First Image Of The Black Hole

Julia Virnelli, Staff Writer

On Wednesday, April 10th 2019, the first black hole picture was finally revealed. This was a monumental step for the world of science.

The Event Horizon Telescope is the international team of scientists who created this image. They used a network of eight radio telescopes linked together to form a single, earth-size, observatory. This international collaboration, with two hundred members, nine telescopes, and 6 papers for the Astrophysical Journal Letters is what led to this discovery.

In order to capture this image, astronomers had to reach past the Messier 87, a giant galaxy in the constellation virgo. The black hole is a considerable amount larger than the sun is, releasing a violent jet of energy 5000 light years into space.

The team decided to nickname the black hole Pōwhi, which means “embellished dark source of unending creation”. The black hole is 6.5 billion times more massive than the sun, having a diameter of  twenty-four million miles. The large mass and gravity it possesses cast a shadow against the swirling gas around it creating the donut shape visible in the picture.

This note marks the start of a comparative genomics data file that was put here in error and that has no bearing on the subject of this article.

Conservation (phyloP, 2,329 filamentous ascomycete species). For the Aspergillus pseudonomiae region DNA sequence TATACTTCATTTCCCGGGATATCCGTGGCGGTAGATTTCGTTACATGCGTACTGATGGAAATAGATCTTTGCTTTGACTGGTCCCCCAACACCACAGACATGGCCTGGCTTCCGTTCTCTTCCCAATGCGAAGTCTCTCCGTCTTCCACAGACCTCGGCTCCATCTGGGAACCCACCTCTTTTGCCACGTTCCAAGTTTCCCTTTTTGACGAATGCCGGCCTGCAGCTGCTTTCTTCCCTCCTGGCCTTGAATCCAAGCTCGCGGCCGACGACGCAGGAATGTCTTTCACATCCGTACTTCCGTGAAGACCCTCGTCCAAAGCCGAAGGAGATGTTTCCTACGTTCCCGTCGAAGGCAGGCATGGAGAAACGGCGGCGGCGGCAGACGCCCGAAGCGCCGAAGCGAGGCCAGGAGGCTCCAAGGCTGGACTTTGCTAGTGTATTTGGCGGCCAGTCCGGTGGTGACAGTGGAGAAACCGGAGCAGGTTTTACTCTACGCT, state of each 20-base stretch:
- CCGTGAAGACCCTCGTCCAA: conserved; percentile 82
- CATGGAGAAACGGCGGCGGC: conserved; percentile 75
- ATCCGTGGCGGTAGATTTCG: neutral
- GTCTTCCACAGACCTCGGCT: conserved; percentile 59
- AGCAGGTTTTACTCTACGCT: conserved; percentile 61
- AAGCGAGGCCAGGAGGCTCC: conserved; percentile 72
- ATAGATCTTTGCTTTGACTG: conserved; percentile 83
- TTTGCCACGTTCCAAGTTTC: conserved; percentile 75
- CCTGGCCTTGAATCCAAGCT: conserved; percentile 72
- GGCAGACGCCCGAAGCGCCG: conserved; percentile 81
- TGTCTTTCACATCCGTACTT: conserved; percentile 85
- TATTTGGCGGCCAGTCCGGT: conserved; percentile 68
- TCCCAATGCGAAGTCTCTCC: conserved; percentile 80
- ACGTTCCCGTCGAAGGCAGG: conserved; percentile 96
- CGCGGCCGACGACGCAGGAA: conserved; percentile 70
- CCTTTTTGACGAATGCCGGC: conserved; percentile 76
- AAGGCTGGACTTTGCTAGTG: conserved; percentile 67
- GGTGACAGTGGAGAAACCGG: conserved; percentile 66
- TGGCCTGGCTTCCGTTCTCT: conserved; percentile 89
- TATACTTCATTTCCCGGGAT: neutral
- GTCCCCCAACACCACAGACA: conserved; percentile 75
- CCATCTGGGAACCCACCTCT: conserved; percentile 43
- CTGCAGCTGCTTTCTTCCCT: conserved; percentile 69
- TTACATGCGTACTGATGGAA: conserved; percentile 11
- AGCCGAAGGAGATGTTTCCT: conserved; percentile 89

These significant discoveries were announced simultaneously at news conferences in Washington D.C and five other places around the world. The image was put up on a screen in Washington, which was followed by cheers and applause from the room and thousands of fans following the event’s livestream.

This image opens up endless amounts of new opportunities for physics, such as now being able to observe bizarre objects directly. Scientists tell us that we can expect to see an overflow of new observations and cosmic discoveries from the black hole.

Kip Thorne, an astrophysicist at the California Institute of Technology, said in an email,  “It is wonderful to see the nearly circular shadow of the black hole. There can be no doubt this really is a black hole at the center of M87, with no signs of deviations from general relativity.” Janna Levin, a cosmologist and professor at Barnard College in New York, said, “What a time to be alive.”